More attention needed for pediatric in-flight emergencies

July 29, 2019

Although in-flight emergencies are well-characterized events when they occur with an adult, the data for in-flight emergencies that occur in children are lacking. A new study published in the Annals of Emergency Medicine emphasizes the need for more information.

Although in-flight emergencies are well-characterized events when they occur with an adult, the data for in-flight emergencies that occur in children are lacking. A new study published in the Annals of Emergency Medicine emphasizes the need for more information.

Researchers used records from all in-flight medical events that occurred from January 1, 2015, to October 31, 2016, that involved children and adolescents aged younger than 19 years. The children were treated with consultation from a ground-based medical support center and involved 77 commercial airlines. The researchers examined the factors linked to a child requiring more care when the flight reached the intended destination or the flight was diverted.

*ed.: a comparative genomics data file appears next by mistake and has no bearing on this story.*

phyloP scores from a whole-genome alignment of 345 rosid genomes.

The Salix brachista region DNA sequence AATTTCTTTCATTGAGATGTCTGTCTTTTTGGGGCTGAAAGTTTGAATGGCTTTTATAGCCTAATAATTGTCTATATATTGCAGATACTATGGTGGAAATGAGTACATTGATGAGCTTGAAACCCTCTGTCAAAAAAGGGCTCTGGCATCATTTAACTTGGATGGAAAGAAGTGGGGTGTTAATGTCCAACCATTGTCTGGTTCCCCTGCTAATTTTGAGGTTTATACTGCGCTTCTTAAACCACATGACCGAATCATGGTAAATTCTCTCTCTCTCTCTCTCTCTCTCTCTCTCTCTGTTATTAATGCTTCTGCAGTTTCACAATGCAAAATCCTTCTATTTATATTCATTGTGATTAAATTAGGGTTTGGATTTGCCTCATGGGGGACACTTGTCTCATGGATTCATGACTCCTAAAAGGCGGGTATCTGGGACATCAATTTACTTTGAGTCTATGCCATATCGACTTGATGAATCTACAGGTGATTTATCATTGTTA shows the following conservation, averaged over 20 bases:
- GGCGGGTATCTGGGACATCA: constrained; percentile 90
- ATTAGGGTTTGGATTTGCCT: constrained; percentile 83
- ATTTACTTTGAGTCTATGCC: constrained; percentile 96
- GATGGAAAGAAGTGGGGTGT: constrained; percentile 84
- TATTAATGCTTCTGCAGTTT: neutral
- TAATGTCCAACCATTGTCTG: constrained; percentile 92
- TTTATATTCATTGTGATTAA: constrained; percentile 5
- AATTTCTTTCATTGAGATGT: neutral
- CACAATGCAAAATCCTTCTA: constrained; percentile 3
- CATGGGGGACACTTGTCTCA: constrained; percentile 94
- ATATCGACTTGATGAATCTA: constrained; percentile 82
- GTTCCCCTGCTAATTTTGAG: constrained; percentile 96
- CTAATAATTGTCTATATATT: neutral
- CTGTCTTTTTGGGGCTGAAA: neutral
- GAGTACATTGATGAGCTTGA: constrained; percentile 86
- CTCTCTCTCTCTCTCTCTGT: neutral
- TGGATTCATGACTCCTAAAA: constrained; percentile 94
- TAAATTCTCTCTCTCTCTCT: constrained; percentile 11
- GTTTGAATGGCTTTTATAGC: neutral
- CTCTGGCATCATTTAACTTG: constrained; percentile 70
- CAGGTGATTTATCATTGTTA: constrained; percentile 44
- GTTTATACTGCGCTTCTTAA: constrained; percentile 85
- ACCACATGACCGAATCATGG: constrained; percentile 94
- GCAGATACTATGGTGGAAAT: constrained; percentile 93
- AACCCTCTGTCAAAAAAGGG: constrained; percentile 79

The investigators found 11,719 in-flight events that involved a pediatric patient. The majority of the medical events, 76.1%, happened on long-haul events. Fourteen percent of the medical events involved infants who were seated on a lap. Crew members provided sole care in 88.6% of in-flight medical events. Nurse and physician passenger volunteers were found to provide in-flight care 2.1% and 8.7% of the time, respectively. The medical events were resolved in flight 82.9% of the time and 16.5% required additional care when the plane reached the destination. Only 0.5% resulted in the plane being diverted.

The most common events included nausea or vomiting (33.9%), fever or chills (22.2%), or acute allergic reactions (5.5%). Additional care following the flight was correlated with events that required oxygen use and necessitated the assistance of a volunteer medical provider. Lacerations, blunt trauma, syncope, seizures, burns, congenital heart disease, dyspnea, and events involving infants seated on a lap also saw a correlation with additional care.

When describing the study, lead author Alexandre T. Rotta, MD, Division of Pediatric Critical Care Medicine, Duke University Medical Center, Durham, North Carolina, said the study highlighted not only the need to improve in-flight safety equipment, but also the need for parents to take necessary precautions to prevent an in-flight event, such as keeping a child’s medication in the carry-on luggage rather than leaving it in checked luggage.